How we think Britain has changed

Peter KellnerPresident
May 16, 2011, 3:49 AM GMT+0

Prince William’s marriage to Kate Middleton takes place 30 years after Prince Charles married Diana. YouGov has conducted the most detailed survey on how the public thinks Britain has changed over those three decades. It’s the first survey in a new partnership with Cambridge University to provide and analyse fresh data on an unprecedented scale on how we live and what we think.

Today we are releasing some of our initial findings. This is how we think life in Britain has changed since 1981:

As those figures show, clear majorities feel things have improved on only two of the 11 facets of national life that we tested – and deteriorated on six of them. Only 42% of us think Britain is wealthier, even though national income has almost doubled in real terms since 1981. And two-thirds of us think Britain is less healthy, even though every indicator of health, including life expectancy, has improved. To some extent, nostalgia causes many of us to view the past through rose-tinted spectacles. No wonder we distrust politicians and resent higher taxes: we don’t think they have delivered a better Britain in the 30 years since Charles and Diana walked up the aisle.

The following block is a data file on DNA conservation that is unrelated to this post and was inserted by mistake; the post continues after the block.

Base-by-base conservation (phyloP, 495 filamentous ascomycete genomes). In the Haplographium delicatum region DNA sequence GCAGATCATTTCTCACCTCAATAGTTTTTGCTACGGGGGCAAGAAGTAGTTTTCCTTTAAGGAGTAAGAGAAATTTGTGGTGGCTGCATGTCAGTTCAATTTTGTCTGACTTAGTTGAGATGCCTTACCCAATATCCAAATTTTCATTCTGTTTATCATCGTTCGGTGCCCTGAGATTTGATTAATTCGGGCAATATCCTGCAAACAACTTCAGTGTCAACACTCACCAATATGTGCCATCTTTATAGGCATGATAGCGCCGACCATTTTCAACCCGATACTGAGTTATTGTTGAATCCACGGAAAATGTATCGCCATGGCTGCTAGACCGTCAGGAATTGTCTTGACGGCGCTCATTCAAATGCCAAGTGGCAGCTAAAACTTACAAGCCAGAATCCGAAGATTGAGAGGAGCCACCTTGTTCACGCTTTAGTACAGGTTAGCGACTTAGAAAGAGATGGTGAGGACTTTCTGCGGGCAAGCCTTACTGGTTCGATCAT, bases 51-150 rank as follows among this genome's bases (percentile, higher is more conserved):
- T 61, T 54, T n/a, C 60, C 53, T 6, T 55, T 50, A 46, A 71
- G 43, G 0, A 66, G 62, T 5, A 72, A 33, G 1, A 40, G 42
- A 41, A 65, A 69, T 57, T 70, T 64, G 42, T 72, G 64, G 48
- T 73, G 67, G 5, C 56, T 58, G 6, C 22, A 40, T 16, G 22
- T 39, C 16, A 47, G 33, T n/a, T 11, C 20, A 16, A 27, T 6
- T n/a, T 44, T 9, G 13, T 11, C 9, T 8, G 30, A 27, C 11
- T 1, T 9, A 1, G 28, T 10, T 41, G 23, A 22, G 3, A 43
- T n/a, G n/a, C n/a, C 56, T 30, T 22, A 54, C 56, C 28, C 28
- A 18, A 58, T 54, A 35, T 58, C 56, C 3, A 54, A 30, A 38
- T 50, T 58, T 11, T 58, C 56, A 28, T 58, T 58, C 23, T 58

In one sense, however, the data does large reflect reality. 69% of us think we have become open minded; and by a narrower 43-38% margin, we believe Britain is more tolerant. This is borne out by comparisons with surveys conducted in the 1980s: far fewer of us now think that sex before marriage and homosexuality are wrong. In fact, more people think its morally wrong to smoke (18%) than to have sex before marriage (10%). Here is the hierarchy of morally acceptable behaviour in today’s Britain:

On some of these issues, attitudes vary little by age. These include abortion, smoking and sex before marriage. Under 35s are notably more tolerant than the over 55s towards homosexuality and illegal drugs. By two-to-one, men regard homosexuality as morally acceptable – but among women the margin widens to almost five-to-one.

These figures raise the question: has Britain’s more tolerant character made our country a better place – or has it contributed to the decline that many people think has occurred? This question is hard to answer as long as the gulf persists between the official statistics that generally tell a story of growing wealth and an improving quality of life, and the clear, subjective belief that Britain has become a meaner, nastier country.

Until and unless we achieve some sort of national consensus on the truth about Britain’s progress, that conflict will remain unresolved. One of the objectives of YouGov’s partnership will be to investigate why we hold the views we do, and what causes so many of us to believe the opposite of what official statistics tell us.

YouGov@Cambridge is a new kind of university think-tank, uniting world experts with YouGov polling in one place. To coincide with the Royal Wedding, the new YouGov@Cambridge website will launch on Thursday 28th April 2011. Here you can find an archive of the latest research material plus editorials from Charles Clarke, David Blunkett, F.W De Klerk, Baroness Perry, Baroness Neuberger, Sue Cameron and Andrew Gamble.